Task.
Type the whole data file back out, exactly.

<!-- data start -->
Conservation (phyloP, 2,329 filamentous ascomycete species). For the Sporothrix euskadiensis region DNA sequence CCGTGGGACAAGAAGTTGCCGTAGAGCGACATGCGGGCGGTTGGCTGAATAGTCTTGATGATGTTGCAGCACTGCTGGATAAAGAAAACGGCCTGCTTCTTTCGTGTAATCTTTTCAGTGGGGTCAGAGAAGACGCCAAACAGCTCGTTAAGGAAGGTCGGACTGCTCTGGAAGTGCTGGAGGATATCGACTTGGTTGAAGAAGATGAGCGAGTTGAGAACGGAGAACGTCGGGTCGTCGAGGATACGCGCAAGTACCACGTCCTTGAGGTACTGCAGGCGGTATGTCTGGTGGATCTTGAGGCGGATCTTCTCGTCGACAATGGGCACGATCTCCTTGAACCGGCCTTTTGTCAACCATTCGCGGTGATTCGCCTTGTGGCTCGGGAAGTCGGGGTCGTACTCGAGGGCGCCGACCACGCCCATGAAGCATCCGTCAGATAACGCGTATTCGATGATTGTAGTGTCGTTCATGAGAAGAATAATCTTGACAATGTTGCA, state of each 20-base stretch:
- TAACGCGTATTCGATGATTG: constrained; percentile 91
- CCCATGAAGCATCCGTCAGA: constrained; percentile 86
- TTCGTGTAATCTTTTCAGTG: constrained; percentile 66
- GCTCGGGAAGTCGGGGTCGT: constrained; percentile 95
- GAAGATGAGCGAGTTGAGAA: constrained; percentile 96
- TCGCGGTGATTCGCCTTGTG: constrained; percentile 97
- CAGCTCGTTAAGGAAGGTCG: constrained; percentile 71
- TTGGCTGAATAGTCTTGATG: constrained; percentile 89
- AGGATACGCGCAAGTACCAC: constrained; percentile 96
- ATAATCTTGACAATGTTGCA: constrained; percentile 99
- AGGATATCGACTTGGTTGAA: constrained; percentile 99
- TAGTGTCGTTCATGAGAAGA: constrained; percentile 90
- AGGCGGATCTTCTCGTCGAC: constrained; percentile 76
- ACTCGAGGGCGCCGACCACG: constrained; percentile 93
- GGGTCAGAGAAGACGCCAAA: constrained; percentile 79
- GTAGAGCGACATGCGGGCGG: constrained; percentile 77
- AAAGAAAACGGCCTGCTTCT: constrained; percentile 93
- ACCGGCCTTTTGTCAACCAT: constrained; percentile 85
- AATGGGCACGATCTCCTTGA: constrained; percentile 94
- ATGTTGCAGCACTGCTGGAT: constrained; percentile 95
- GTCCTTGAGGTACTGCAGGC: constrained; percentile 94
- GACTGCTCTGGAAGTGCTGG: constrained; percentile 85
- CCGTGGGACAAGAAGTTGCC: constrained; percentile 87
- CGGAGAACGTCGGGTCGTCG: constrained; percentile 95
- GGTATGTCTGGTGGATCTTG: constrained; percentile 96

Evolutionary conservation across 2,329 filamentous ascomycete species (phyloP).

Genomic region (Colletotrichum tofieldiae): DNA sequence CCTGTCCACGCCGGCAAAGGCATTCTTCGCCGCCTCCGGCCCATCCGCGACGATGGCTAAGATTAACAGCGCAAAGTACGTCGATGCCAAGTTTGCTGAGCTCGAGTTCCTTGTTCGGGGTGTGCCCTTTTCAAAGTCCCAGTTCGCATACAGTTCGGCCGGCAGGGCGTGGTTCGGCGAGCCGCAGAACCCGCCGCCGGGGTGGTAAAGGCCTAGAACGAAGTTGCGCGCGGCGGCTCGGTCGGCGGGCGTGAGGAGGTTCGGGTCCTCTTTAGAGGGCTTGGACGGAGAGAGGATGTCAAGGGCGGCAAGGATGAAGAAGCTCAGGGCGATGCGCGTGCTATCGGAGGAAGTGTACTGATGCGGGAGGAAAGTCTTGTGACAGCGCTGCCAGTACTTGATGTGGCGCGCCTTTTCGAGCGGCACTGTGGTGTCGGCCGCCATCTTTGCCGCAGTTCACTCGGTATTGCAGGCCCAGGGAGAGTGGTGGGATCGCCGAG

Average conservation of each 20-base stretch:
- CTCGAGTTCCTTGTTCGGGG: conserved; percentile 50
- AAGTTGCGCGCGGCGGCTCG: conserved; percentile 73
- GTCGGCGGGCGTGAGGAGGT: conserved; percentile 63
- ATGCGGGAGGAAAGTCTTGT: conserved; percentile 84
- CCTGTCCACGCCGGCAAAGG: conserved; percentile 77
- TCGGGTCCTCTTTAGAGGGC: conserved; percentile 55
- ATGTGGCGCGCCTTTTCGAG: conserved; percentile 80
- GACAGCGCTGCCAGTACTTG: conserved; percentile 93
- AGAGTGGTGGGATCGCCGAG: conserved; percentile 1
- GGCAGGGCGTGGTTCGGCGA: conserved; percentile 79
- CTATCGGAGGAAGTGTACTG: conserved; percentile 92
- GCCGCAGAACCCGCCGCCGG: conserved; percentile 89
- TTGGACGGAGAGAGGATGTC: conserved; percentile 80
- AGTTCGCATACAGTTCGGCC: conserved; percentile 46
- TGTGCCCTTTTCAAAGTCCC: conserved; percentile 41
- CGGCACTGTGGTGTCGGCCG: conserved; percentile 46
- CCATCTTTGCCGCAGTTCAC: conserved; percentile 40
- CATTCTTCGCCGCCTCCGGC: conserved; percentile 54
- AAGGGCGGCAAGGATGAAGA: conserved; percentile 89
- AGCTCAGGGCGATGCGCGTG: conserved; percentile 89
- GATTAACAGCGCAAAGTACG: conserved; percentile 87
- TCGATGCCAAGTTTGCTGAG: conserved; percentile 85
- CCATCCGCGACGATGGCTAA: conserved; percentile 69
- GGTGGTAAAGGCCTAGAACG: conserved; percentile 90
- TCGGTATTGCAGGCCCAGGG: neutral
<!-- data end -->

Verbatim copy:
Conservation (phyloP, 2,329 filamentous ascomycete species). For the Sporothrix euskadiensis region DNA sequence CCGTGGGACAAGAAGTTGCCGTAGAGCGACATGCGGGCGGTTGGCTGAATAGTCTTGATGATGTTGCAGCACTGCTGGATAAAGAAAACGGCCTGCTTCTTTCGTGTAATCTTTTCAGTGGGGTCAGAGAAGACGCCAAACAGCTCGTTAAGGAAGGTCGGACTGCTCTGGAAGTGCTGGAGGATATCGACTTGGTTGAAGAAGATGAGCGAGTTGAGAACGGAGAACGTCGGGTCGTCGAGGATACGCGCAAGTACCACGTCCTTGAGGTACTGCAGGCGGTATGTCTGGTGGATCTTGAGGCGGATCTTCTCGTCGACAATGGGCACGATCTCCTTGAACCGGCCTTTTGTCAACCATTCGCGGTGATTCGCCTTGTGGCTCGGGAAGTCGGGGTCGTACTCGAGGGCGCCGACCACGCCCATGAAGCATCCGTCAGATAACGCGTATTCGATGATTGTAGTGTCGTTCATGAGAAGAATAATCTTGACAATGTTGCA, state of each 20-base stretch:
- TAACGCGTATTCGATGATTG: constrained; percentile 91
- CCCATGAAGCATCCGTCAGA: constrained; percentile 86
- TTCGTGTAATCTTTTCAGTG: constrained; percentile 66
- GCTCGGGAAGTCGGGGTCGT: constrained; percentile 95
- GAAGATGAGCGAGTTGAGAA: constrained; percentile 96
- TCGCGGTGATTCGCCTTGTG: constrained; percentile 97
- CAGCTCGTTAAGGAAGGTCG: constrained; percentile 71
- TTGGCTGAATAGTCTTGATG: constrained; percentile 89
- AGGATACGCGCAAGTACCAC: constrained; percentile 96
- ATAATCTTGACAATGTTGCA: constrained; percentile 99
- AGGATATCGACTTGGTTGAA: constrained; percentile 99
- TAGTGTCGTTCATGAGAAGA: constrained; percentile 90
- AGGCGGATCTTCTCGTCGAC: constrained; percentile 76
- ACTCGAGGGCGCCGACCACG: constrained; percentile 93
- GGGTCAGAGAAGACGCCAAA: constrained; percentile 79
- GTAGAGCGACATGCGGGCGG: constrained; percentile 77
- AAAGAAAACGGCCTGCTTCT: constrained; percentile 93
- ACCGGCCTTTTGTCAACCAT: constrained; percentile 85
- AATGGGCACGATCTCCTTGA: constrained; percentile 94
- ATGTTGCAGCACTGCTGGAT: constrained; percentile 95
- GTCCTTGAGGTACTGCAGGC: constrained; percentile 94
- GACTGCTCTGGAAGTGCTGG: constrained; percentile 85
- CCGTGGGACAAGAAGTTGCC: constrained; percentile 87
- CGGAGAACGTCGGGTCGTCG: constrained; percentile 95
- GGTATGTCTGGTGGATCTTG: constrained; percentile 96

Evolutionary conservation across 2,329 filamentous ascomycete species (phyloP).

Genomic region (Colletotrichum tofieldiae): DNA sequence CCTGTCCACGCCGGCAAAGGCATTCTTCGCCGCCTCCGGCCCATCCGCGACGATGGCTAAGATTAACAGCGCAAAGTACGTCGATGCCAAGTTTGCTGAGCTCGAGTTCCTTGTTCGGGGTGTGCCCTTTTCAAAGTCCCAGTTCGCATACAGTTCGGCCGGCAGGGCGTGGTTCGGCGAGCCGCAGAACCCGCCGCCGGGGTGGTAAAGGCCTAGAACGAAGTTGCGCGCGGCGGCTCGGTCGGCGGGCGTGAGGAGGTTCGGGTCCTCTTTAGAGGGCTTGGACGGAGAGAGGATGTCAAGGGCGGCAAGGATGAAGAAGCTCAGGGCGATGCGCGTGCTATCGGAGGAAGTGTACTGATGCGGGAGGAAAGTCTTGTGACAGCGCTGCCAGTACTTGATGTGGCGCGCCTTTTCGAGCGGCACTGTGGTGTCGGCCGCCATCTTTGCCGCAGTTCACTCGGTATTGCAGGCCCAGGGAGAGTGGTGGGATCGCCGAG

Average conservation of each 20-base stretch:
- CTCGAGTTCCTTGTTCGGGG: conserved; percentile 50
- AAGTTGCGCGCGGCGGCTCG: conserved; percentile 73
- GTCGGCGGGCGTGAGGAGGT: conserved; percentile 63
- ATGCGGGAGGAAAGTCTTGT: conserved; percentile 84
- CCTGTCCACGCCGGCAAAGG: conserved; percentile 77
- TCGGGTCCTCTTTAGAGGGC: conserved; percentile 55
- ATGTGGCGCGCCTTTTCGAG: conserved; percentile 80
- GACAGCGCTGCCAGTACTTG: conserved; percentile 93
- AGAGTGGTGGGATCGCCGAG: conserved; percentile 1
- GGCAGGGCGTGGTTCGGCGA: conserved; percentile 79
- CTATCGGAGGAAGTGTACTG: conserved; percentile 92
- GCCGCAGAACCCGCCGCCGG: conserved; percentile 89
- TTGGACGGAGAGAGGATGTC: conserved; percentile 80
- AGTTCGCATACAGTTCGGCC: conserved; percentile 46
- TGTGCCCTTTTCAAAGTCCC: conserved; percentile 41
- CGGCACTGTGGTGTCGGCCG: conserved; percentile 46
- CCATCTTTGCCGCAGTTCAC: conserved; percentile 40
- CATTCTTCGCCGCCTCCGGC: conserved; percentile 54
- AAGGGCGGCAAGGATGAAGA: conserved; percentile 89
- AGCTCAGGGCGATGCGCGTG: conserved; percentile 89
- GATTAACAGCGCAAAGTACG: conserved; percentile 87
- TCGATGCCAAGTTTGCTGAG: conserved; percentile 85
- CCATCCGCGACGATGGCTAA: conserved; percentile 69
- GGTGGTAAAGGCCTAGAACG: conserved; percentile 90
- TCGGTATTGCAGGCCCAGGG: neutral